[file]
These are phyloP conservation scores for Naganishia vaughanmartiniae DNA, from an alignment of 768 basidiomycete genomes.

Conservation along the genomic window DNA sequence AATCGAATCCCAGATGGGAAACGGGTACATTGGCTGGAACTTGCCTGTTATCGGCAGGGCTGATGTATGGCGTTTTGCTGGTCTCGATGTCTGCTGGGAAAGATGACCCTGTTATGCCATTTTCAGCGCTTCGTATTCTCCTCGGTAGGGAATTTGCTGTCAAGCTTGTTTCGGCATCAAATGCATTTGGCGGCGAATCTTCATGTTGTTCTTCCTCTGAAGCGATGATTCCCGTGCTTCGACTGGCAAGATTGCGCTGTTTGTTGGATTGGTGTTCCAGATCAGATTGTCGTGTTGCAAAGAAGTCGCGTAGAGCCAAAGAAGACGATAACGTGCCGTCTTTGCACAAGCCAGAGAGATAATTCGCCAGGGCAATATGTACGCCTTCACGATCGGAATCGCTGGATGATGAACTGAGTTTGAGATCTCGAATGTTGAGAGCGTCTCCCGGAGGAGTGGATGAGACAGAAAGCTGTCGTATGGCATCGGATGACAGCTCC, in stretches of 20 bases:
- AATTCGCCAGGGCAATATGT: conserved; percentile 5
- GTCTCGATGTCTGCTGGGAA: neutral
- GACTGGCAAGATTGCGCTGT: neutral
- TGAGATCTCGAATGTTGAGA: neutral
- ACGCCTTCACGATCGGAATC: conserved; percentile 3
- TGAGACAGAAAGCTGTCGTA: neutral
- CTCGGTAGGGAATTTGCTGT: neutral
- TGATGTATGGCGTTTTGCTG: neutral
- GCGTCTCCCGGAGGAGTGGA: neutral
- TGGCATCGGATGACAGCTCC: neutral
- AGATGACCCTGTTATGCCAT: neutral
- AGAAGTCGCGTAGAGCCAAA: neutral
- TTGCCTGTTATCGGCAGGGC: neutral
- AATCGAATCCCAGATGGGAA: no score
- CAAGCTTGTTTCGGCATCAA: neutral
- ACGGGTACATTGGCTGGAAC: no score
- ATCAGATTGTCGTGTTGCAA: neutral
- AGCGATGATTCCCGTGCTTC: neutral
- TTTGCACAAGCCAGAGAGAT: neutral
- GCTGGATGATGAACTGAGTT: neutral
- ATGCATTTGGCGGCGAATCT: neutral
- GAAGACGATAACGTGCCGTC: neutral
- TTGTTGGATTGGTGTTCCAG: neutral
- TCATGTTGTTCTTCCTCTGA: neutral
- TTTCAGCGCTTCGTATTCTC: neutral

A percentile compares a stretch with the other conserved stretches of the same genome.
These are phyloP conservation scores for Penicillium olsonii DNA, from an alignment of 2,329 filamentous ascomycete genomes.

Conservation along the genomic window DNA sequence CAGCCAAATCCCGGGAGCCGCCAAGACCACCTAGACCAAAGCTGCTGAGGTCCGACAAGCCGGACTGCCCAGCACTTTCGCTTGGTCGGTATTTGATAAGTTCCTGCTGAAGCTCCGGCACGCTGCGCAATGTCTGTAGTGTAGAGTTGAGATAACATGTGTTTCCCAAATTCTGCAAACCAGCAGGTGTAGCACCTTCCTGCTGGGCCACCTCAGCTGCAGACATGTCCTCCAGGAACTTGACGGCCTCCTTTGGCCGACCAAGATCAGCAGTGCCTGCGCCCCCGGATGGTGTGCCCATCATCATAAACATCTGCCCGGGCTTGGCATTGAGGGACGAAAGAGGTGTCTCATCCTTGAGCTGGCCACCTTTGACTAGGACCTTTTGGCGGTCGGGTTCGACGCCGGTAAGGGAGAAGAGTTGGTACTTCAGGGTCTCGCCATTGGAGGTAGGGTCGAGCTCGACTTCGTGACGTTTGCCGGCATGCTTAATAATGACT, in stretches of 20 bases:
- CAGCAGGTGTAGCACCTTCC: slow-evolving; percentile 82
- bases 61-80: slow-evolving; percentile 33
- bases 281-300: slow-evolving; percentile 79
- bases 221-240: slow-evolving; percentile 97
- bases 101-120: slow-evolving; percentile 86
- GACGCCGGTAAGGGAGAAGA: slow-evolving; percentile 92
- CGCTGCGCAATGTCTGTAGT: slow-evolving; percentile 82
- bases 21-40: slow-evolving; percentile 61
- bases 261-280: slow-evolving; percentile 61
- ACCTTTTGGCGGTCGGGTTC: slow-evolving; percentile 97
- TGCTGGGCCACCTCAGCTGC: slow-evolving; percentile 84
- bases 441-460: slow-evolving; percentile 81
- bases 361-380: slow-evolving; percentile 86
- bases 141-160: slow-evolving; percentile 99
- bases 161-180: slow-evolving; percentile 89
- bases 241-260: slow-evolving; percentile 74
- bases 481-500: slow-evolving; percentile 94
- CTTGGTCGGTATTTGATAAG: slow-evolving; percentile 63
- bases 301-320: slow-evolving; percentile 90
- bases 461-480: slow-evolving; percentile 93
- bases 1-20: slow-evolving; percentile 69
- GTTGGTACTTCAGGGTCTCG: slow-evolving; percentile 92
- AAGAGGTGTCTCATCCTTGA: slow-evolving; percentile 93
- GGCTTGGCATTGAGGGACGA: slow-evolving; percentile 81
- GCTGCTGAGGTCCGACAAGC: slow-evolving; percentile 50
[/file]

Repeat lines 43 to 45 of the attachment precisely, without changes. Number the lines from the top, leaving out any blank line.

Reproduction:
- bases 361-380: slow-evolving; percentile 86
- bases 141-160: slow-evolving; percentile 99
- bases 161-180: slow-evolving; percentile 89